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April 4, 2022

The Capital Stack

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Real Estate Syndication

How do we structure most of our deals with investors? 

We typically use the “preferred equity” structure. Here’s how this works. 

Sheffer Capital is the General Partner or GP. We find the property, organize the debt and equity, hire the management company, manage renovations, and are the sole guarantor signing on the loan for the purchase. 

The investors are Limited Partners or LP. The investors do not sign on the debt, they simply invest cash and follow along as we execute the business plan for the property. 

There are typically two equity classes. Class A (LP) and Class B (GP). Class A is preferred equity and goes to the investors. This class is paid first in the capital stack after the bank loan. Class B is common equity and only paid after all preferred equity has been paid.  

Sheffer Capital will generally co-invest. That means we hold both equity classes. A 5-10% co-invest is standard. That means Sheffer Capital as the GP has skin in the game. Our 5-10% co-invest makes us both an LP and a GP.

The Class A investors will have a preferred return. That means they get paid first. Generally our preferred return is 7%. That means the first 7% of cash distributed goes to LPs. Example: $100k investment. $10,000 cash distribution. The first $7,000 is distributed entirely to LPs. The remainder is split depending on the “promote” structure. 

Our promote with a 7% preferred return will typically be 50%. This means anything to distribute after the preferred return is split in this manner. Using the $10,000 from the example above, the remaining $3,000 would be split with 50% going to LPs and 50% going to the GP. Ending in $8,500 or 8.5% on $100k total return to LPs and $1,500 to the GP.

Preferred returns will typically range from 5%-12%. On a typical small scale value add we will offer a 7% preferred return and have a 50% promote. If we were to buy a stabilized asset we would typically do no preferred return and a 20%-30% promote. More on this later.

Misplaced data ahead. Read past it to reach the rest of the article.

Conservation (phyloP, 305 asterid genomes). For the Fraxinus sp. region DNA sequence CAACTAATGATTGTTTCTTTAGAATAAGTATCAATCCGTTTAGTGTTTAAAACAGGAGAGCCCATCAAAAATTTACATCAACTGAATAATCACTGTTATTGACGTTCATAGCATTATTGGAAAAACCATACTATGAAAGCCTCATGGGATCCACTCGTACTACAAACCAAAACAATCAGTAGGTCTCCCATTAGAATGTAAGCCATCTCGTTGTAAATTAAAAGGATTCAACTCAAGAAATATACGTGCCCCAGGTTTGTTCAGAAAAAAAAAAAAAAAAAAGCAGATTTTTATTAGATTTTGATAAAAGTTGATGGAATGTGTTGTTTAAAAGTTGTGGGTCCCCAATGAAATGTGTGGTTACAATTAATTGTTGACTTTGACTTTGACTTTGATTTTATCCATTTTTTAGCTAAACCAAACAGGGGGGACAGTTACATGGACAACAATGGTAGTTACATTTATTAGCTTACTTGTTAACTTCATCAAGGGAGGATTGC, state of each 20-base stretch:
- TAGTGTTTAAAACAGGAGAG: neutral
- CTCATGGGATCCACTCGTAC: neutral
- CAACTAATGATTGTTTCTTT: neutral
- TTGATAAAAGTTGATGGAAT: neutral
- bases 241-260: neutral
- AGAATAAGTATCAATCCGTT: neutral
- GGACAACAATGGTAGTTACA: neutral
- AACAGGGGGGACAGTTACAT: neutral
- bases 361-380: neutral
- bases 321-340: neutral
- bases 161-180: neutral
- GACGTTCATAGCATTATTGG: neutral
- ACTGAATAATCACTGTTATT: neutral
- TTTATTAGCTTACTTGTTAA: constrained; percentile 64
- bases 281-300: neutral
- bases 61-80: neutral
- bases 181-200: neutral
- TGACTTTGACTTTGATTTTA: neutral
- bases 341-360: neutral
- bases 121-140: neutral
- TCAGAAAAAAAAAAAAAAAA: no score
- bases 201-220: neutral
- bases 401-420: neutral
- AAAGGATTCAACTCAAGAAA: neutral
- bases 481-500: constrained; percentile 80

On a typical value add project our strategy is always to return the LP capital as soon as possible through a refinance. Once we refinance and return 100% of LP capital then the cash flow is distributed 50/50 with no preferred return. This cash flow is technically unlimited return because all original capital PLUS the 7% annual preferred return has been paid. On our typical deals this cash flow would total 3-5% annualized return on initial investment. 

“IRR” or Internal Rate of Return which we covered in prior newsletters is our usual metric to gauge good vs bad deal. We target 15% IRR over the life of the deal. This usually translates to 8-12% annual cash on cash return and 2-3X equity multiple over that same period. These returns are calculated based on return to investors, not on the full project level return. 

Hold period. We generally target buying properties that we would like to hold for a minimum of 10 years. In our underwriting this is modeled with a refinance in year 2-5 and a sale in year 10. The money invested into the deal is very illiquid as the only way to get the money back is a sale or refinance. In our offering memorandum we will lay this out to let everyone know that this is a very long term investment.